The Peach State prepares for a political frenzy as a pair of January runoffs determine the balance of the Senate—and the shape of the presidency
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John McCain should hope that presidential politics allows every batter four strikes. He's just swung and missed for the third time since President Bush took office.
Mr. McCain has been helpful to the president and his party throughout the past five plus years, and some of the wounds of the primary campaign, especially his blasts at evangelicals, have almost healed over. The senator will be the commencement speaker at Jerry Falwell's Liberty University this spring, another sign of the thaw in relations between religious conservatives and the American hero.
But then there's the Senate record.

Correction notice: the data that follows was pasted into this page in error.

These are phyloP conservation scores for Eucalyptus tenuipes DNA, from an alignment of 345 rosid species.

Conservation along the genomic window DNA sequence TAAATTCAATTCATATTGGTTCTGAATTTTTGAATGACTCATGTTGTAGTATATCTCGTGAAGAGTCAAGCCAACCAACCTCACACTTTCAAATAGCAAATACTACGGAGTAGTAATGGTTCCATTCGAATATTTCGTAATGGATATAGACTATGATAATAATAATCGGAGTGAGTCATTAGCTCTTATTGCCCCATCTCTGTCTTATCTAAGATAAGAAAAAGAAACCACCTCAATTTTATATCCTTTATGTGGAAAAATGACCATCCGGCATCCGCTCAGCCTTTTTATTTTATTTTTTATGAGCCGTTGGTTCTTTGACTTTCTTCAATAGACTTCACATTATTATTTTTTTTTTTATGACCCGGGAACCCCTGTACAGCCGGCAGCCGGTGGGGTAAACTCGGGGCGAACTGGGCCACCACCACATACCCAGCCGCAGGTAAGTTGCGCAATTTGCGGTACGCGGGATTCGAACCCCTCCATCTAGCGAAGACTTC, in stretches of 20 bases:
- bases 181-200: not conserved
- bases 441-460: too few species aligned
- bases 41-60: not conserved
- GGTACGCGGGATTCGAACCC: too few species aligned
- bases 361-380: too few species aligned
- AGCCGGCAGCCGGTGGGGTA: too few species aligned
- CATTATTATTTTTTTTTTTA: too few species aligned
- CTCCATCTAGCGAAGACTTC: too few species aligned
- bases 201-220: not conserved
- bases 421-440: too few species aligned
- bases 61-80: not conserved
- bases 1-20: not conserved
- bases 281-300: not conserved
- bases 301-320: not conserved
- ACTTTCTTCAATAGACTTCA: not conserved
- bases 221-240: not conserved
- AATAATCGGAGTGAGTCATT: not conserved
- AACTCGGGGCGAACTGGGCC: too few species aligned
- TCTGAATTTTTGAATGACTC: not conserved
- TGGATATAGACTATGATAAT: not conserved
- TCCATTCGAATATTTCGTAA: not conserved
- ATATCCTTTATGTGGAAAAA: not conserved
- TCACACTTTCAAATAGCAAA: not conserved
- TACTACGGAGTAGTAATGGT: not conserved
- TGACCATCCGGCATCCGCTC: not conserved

McCain-Feingold purported to overhaul the nation's campaign finance laws and instead empowered George Soros and other hard-left, big-money men. They fund the shadowy 527s that pummel GOP candidates from the president down, yet McCain-Feingold also stifles criticism of office holders 60 days before an election.
Mr. McCain was a leader in the Gang of 14 "deal" that sacrificed fine Bush nominees to the federal bench and-in exchange for confirmations that would have been successful anyway-forfeited the opportunity to conform Senate rules to constitutional mandate by requiring an up-or-down vote for every nominee who emerged from the Judiciary Committee.
Strike three is McCain-Kennedy, the merger of efforts between the Arizona maverick and the Massachusetts hyper-leftist partisan on the issue of illegal immigration. The bill, amnesty dressed up as law enforcement, takes down the 700 miles of fencing authorized by the House bill passed last year. It is also, unless repudiated by the GOP, a recipe for electoral setback in November.
John McCain is a great American but a lousy senator and a terrible Republican. He has never failed to subjugate the interests of the GOP to his own interests, and that is not the ticket to the Republican nomination. c